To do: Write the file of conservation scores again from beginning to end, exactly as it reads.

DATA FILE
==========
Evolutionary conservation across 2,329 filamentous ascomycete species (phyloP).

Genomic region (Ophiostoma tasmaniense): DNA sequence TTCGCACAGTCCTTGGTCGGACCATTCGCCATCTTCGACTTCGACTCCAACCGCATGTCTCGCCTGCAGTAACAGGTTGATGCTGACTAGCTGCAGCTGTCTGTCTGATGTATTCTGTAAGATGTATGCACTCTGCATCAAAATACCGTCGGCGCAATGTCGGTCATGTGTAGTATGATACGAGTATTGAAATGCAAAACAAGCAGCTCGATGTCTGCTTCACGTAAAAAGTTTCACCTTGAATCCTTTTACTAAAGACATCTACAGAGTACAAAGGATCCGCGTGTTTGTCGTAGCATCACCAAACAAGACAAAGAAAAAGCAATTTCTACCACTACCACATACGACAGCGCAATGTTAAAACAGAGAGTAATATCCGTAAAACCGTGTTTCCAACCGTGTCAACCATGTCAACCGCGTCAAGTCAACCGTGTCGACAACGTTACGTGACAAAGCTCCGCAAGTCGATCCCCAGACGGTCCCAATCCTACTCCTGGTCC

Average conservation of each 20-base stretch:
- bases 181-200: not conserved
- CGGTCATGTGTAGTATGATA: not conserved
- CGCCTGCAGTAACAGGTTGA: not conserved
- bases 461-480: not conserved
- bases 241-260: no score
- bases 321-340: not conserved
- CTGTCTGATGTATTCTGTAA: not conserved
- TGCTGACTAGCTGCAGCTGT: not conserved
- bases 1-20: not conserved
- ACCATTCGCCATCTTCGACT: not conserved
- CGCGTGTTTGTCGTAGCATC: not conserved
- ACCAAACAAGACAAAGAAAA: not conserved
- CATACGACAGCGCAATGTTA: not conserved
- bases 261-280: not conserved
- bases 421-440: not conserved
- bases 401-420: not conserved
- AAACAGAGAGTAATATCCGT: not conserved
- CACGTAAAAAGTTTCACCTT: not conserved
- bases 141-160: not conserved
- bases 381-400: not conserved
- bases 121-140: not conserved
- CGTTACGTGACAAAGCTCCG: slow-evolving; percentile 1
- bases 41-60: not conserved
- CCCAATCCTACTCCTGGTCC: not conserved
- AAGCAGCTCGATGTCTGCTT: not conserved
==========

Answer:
Evolutionary conservation across 2,329 filamentous ascomycete species (phyloP).

Genomic region (Ophiostoma tasmaniense): DNA sequence TTCGCACAGTCCTTGGTCGGACCATTCGCCATCTTCGACTTCGACTCCAACCGCATGTCTCGCCTGCAGTAACAGGTTGATGCTGACTAGCTGCAGCTGTCTGTCTGATGTATTCTGTAAGATGTATGCACTCTGCATCAAAATACCGTCGGCGCAATGTCGGTCATGTGTAGTATGATACGAGTATTGAAATGCAAAACAAGCAGCTCGATGTCTGCTTCACGTAAAAAGTTTCACCTTGAATCCTTTTACTAAAGACATCTACAGAGTACAAAGGATCCGCGTGTTTGTCGTAGCATCACCAAACAAGACAAAGAAAAAGCAATTTCTACCACTACCACATACGACAGCGCAATGTTAAAACAGAGAGTAATATCCGTAAAACCGTGTTTCCAACCGTGTCAACCATGTCAACCGCGTCAAGTCAACCGTGTCGACAACGTTACGTGACAAAGCTCCGCAAGTCGATCCCCAGACGGTCCCAATCCTACTCCTGGTCC

Average conservation of each 20-base stretch:
- bases 181-200: not conserved
- CGGTCATGTGTAGTATGATA: not conserved
- CGCCTGCAGTAACAGGTTGA: not conserved
- bases 461-480: not conserved
- bases 241-260: no score
- bases 321-340: not conserved
- CTGTCTGATGTATTCTGTAA: not conserved
- TGCTGACTAGCTGCAGCTGT: not conserved
- bases 1-20: not conserved
- ACCATTCGCCATCTTCGACT: not conserved
- CGCGTGTTTGTCGTAGCATC: not conserved
- ACCAAACAAGACAAAGAAAA: not conserved
- CATACGACAGCGCAATGTTA: not conserved
- bases 261-280: not conserved
- bases 421-440: not conserved
- bases 401-420: not conserved
- AAACAGAGAGTAATATCCGT: not conserved
- CACGTAAAAAGTTTCACCTT: not conserved
- bases 141-160: not conserved
- bases 381-400: not conserved
- bases 121-140: not conserved
- CGTTACGTGACAAAGCTCCG: slow-evolving; percentile 1
- bases 41-60: not conserved
- CCCAATCCTACTCCTGGTCC: not conserved
- AAGCAGCTCGATGTCTGCTT: not conserved